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10th Anniversary of Linux for the Mainframe: Beginning to Today

Apr 08, 2010, 17:32 (0 Talkback[s])
(Other stories by Bill Claybrook)

"2010 marks the 10th anniversary of Linux for the mainframe. Here, Knowledge Center contributor Bill Claybrook delves into the 10-year history of Linux for the mainframe, discussing its first deployments, advantages and appropriate workloads, as well as its current market outlook, cost of ownership and available applications. He also offers advice on how you can determine if Linux for the mainframe is the right choice for your data center's server virtualization project.

"The year was 1999. It was the beginning of Linux for the mainframe. IBM and SUSE (which was later acquired by Novell in 2004) began working on a version of Linux for the mainframe. By 2000, the first enterprise-ready, fully supported version was available: SUSE Linux Enterprise Server for S/390. The first large, important customer was Telia, a Scandinavian telecommunications company. This year, 2010, is the 10th anniversary of Linux for the mainframe. The value propositions for Linux for the mainframe that were important in 2000 are still important today.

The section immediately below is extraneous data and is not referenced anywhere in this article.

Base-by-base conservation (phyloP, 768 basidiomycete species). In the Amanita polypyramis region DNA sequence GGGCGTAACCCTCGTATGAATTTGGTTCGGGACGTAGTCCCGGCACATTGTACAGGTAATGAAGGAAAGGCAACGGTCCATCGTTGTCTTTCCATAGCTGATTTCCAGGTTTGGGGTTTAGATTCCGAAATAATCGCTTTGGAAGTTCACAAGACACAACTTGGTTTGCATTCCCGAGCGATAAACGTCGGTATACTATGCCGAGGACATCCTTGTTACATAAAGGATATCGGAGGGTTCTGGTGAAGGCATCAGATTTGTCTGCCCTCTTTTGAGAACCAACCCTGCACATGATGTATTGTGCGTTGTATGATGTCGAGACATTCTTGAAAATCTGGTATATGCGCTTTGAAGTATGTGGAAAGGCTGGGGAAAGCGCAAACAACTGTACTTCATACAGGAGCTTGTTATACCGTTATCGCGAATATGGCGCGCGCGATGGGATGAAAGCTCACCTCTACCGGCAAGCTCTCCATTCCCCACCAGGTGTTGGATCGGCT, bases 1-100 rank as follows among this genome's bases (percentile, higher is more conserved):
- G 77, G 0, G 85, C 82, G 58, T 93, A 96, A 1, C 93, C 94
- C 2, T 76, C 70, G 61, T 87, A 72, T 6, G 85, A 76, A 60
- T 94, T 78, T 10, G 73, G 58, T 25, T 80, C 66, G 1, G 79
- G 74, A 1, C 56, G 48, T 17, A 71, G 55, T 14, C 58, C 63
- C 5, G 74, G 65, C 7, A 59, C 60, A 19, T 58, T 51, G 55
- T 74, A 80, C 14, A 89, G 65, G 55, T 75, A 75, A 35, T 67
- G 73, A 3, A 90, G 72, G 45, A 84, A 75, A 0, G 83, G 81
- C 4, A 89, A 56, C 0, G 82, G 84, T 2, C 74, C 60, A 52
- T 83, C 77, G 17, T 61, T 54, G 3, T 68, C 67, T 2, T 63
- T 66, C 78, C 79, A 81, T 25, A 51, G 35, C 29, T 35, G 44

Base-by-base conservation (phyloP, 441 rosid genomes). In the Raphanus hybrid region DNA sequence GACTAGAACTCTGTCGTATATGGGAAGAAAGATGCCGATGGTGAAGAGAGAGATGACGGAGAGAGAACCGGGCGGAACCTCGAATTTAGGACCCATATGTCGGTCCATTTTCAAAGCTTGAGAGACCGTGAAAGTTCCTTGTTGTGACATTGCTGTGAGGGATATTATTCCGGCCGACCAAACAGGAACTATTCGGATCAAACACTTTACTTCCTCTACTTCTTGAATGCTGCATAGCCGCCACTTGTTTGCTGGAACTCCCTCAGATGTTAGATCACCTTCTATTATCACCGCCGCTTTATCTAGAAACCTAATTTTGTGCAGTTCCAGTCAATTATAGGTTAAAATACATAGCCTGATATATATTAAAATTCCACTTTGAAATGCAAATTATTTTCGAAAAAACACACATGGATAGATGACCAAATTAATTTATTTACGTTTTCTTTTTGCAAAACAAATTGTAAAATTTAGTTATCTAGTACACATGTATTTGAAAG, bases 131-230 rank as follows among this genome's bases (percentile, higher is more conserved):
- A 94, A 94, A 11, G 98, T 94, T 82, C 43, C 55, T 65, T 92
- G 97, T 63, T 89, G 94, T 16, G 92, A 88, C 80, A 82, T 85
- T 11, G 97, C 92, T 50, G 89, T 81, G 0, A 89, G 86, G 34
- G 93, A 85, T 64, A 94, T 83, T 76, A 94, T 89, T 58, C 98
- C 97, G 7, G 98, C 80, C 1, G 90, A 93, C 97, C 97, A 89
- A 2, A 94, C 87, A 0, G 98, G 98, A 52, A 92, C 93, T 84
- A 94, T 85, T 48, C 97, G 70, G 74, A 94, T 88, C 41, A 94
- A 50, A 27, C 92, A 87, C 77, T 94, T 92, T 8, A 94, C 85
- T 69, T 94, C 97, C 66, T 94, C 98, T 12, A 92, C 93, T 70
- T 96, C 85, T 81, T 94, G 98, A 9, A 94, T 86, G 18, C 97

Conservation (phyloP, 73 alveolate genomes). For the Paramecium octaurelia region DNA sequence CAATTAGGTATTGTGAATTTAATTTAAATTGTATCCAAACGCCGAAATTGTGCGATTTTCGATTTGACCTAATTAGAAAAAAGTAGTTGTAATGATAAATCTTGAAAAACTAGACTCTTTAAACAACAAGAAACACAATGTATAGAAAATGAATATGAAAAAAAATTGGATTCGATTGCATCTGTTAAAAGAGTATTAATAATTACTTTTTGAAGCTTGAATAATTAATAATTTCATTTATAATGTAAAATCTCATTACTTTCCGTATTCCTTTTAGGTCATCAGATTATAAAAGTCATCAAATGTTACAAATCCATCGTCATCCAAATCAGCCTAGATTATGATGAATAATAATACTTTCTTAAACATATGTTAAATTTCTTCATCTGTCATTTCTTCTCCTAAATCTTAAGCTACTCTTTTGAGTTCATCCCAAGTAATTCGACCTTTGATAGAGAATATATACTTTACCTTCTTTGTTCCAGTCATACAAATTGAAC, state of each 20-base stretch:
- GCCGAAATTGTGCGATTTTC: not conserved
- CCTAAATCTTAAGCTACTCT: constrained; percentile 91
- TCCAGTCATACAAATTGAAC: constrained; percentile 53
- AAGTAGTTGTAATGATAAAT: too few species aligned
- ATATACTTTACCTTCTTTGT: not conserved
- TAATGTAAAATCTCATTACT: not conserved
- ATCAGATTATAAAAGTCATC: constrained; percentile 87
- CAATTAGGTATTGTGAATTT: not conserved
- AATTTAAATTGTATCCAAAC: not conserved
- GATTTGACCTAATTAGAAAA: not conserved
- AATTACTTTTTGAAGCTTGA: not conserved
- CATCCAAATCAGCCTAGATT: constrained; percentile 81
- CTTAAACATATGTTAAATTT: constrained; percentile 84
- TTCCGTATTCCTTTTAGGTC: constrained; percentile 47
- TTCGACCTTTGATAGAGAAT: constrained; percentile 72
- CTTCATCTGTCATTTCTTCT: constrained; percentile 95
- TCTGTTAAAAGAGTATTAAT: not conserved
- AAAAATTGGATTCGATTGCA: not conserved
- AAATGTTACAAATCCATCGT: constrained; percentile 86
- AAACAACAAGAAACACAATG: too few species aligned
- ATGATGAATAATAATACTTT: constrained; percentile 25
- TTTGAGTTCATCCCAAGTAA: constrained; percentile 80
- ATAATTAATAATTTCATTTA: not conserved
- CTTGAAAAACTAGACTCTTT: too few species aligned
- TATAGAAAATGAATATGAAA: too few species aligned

"Linux for the mainframe began as two separate projects to port Linux to IBM mainframes. The first effort, the Bigfoot (i370) port, was initiated by Linas Vepstas in August 1998. Vepstas and his coworkers used IBM/370 mainframes at Princeton to do the port. A brief history of the Bigfoot project can be found here and here. The Bigfoot port became stagnant for political, social and market reasons after IBM announced the second port of Linux to mainframes (the Linux for S/390 port)."

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